24. Oakland – Jabrill Peppers, S, Michigan. There are few players we like as much in terms of upside potential. He has the ability to be one of the new-look positions being created – safeties with the size, speed and strength to play a hybrid linebacker in five D-back sets. In the right system, he could be more than just another Deone Bucannon, but the reincarnation of Troy Polamalu. There may be no better team for an intimidator like Peppers to land with than Oakland. However, his diluted urine sample at the Combine is going to put him in the program, which will get him tested often throughout the year and, if he does like his weed, it may come back to bite him and the Raiders. His stock could drop hard because of that.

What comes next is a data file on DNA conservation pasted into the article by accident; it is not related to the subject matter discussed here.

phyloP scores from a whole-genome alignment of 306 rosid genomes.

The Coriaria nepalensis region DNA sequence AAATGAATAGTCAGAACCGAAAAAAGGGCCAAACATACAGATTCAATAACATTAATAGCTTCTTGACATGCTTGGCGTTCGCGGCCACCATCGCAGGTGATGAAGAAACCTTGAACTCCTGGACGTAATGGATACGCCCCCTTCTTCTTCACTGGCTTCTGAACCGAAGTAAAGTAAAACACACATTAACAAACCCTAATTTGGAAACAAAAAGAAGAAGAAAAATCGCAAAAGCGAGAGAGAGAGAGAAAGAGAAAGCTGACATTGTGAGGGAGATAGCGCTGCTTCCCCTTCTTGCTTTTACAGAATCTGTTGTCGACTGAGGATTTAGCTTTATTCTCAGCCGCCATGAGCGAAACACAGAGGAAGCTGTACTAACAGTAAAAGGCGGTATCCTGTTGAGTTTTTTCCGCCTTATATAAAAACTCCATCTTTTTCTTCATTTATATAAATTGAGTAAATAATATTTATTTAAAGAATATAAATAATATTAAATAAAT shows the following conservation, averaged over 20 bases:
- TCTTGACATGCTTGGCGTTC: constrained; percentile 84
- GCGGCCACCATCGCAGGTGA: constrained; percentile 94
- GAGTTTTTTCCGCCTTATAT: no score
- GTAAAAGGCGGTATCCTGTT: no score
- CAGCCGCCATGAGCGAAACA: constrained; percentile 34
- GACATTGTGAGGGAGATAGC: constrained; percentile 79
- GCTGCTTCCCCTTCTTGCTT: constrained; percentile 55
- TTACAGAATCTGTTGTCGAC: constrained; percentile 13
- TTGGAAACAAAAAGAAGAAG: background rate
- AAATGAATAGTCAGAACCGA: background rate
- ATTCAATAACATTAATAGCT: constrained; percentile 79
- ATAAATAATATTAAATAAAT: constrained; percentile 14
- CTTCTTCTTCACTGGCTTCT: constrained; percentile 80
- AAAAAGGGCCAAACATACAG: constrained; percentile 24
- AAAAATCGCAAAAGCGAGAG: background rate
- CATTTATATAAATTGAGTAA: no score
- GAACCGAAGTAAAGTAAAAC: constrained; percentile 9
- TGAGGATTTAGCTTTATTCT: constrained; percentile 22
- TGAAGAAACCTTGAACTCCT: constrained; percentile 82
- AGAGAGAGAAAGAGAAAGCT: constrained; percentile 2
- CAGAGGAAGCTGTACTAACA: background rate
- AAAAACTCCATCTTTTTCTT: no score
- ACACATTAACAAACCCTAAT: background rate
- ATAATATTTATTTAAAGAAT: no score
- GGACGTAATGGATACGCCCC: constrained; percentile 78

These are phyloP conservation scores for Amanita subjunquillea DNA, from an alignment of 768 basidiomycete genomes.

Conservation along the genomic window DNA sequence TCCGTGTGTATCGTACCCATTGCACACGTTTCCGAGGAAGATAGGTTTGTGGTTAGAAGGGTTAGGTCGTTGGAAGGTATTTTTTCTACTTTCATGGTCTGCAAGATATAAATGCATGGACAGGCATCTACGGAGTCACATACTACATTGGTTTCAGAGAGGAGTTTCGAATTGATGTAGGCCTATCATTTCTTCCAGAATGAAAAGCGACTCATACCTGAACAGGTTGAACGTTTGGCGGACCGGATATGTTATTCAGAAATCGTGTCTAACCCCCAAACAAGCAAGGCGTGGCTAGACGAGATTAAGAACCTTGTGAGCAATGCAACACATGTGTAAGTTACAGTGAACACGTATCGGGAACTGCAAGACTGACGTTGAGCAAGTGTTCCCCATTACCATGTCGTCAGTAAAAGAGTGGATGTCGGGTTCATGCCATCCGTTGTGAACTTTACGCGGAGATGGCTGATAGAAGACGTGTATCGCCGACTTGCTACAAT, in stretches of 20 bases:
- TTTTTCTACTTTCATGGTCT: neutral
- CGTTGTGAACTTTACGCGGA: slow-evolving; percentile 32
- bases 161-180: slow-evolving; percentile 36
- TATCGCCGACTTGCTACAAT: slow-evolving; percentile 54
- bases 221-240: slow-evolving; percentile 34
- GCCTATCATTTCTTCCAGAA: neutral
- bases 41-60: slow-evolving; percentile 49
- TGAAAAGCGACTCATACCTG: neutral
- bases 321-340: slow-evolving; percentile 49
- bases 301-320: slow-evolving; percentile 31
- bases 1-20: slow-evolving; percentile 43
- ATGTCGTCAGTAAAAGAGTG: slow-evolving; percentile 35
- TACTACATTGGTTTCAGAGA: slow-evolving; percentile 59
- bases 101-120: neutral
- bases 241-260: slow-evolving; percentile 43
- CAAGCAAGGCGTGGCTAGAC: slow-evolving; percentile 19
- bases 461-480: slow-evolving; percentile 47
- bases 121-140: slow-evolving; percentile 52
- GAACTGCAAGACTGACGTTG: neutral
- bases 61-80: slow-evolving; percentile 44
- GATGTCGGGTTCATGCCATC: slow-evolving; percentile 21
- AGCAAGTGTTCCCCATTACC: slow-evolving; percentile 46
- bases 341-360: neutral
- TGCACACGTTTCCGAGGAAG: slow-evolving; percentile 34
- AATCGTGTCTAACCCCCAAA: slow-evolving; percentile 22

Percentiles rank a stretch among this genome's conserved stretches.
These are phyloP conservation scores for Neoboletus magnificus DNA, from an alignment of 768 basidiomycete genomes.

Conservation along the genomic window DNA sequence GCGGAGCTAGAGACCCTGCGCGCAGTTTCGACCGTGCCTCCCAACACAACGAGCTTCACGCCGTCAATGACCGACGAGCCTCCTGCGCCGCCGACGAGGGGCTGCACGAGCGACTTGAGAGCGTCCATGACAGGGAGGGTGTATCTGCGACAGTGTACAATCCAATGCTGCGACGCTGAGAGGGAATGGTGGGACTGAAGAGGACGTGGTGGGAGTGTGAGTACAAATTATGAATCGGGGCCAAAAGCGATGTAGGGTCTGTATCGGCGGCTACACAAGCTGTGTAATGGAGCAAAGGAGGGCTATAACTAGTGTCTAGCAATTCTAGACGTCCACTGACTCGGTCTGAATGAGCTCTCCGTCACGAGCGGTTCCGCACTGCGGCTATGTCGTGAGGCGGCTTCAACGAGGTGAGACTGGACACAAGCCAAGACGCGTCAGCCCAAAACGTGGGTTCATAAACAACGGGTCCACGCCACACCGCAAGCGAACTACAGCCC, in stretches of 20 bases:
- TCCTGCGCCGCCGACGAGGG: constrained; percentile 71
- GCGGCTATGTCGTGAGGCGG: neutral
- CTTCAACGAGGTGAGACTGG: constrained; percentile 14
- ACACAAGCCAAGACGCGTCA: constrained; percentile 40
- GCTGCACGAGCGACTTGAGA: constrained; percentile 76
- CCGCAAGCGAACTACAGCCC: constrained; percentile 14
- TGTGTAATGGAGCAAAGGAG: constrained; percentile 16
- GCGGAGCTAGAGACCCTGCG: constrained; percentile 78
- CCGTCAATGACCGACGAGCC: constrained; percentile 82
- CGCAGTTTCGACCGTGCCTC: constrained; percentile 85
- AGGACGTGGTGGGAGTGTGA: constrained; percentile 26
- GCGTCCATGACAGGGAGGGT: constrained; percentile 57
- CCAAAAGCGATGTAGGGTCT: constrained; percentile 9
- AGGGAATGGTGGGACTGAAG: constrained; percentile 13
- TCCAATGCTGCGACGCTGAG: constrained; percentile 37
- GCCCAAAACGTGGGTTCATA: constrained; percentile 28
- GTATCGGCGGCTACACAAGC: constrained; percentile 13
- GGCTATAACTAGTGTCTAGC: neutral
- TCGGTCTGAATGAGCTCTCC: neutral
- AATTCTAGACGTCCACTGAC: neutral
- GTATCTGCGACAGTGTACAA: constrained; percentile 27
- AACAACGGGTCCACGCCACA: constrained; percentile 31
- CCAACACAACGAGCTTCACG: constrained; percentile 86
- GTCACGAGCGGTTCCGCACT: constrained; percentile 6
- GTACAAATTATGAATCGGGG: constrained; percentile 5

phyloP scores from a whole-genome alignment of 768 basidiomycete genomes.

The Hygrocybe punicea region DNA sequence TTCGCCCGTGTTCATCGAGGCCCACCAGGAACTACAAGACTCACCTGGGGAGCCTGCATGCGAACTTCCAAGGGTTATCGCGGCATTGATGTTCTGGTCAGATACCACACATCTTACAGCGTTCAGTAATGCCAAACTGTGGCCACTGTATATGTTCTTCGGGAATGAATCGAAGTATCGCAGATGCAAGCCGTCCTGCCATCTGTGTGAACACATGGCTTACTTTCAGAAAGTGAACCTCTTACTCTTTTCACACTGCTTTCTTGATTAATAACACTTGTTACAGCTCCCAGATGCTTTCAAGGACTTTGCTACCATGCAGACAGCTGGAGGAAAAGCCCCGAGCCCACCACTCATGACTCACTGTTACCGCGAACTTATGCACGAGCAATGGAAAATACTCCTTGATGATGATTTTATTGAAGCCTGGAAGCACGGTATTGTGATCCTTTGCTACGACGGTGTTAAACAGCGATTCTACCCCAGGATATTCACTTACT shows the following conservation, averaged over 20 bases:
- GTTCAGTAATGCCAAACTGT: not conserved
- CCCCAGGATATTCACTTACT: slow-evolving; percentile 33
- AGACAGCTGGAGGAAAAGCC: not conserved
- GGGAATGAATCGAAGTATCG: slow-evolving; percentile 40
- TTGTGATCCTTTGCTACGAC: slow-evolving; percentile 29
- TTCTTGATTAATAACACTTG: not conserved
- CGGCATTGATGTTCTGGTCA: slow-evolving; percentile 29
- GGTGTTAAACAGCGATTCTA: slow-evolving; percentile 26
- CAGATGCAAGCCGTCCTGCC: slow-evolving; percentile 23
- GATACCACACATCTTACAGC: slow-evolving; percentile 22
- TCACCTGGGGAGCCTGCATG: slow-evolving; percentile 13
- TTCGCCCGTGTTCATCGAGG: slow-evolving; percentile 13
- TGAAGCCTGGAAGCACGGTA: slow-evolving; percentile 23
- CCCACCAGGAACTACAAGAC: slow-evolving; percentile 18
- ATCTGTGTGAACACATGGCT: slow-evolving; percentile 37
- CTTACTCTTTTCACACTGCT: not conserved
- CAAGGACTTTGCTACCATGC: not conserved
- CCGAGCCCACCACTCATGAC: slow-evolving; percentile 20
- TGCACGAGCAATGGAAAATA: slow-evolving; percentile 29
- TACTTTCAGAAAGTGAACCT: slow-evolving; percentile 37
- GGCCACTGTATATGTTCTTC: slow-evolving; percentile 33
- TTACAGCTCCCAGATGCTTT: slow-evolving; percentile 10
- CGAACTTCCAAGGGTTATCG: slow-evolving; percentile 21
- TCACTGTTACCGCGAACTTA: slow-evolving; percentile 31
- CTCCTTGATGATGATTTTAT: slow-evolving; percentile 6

25. Houston – Deshaun Watson, QB, Clemson. The Texans thought they had solved their long-term revolving door at quarterback when they signed Brock Osweiler to a mega-deal last year in free agency. We all know how that turned out. He’s gone and the Texans gave up their second-round pick to get rid of him. With Tony Romo no longer in the equation, the Texans need to lock down the position because everyone else in the division is locked and loaded to knock the Texans off their perch and the easiest way to do that is to go into the season with Tom Savage and Brandon Weeden as their quarterbacks. Watson is my favorite QB in this year’s class and if he falls to this spot, the Texans should be thankful.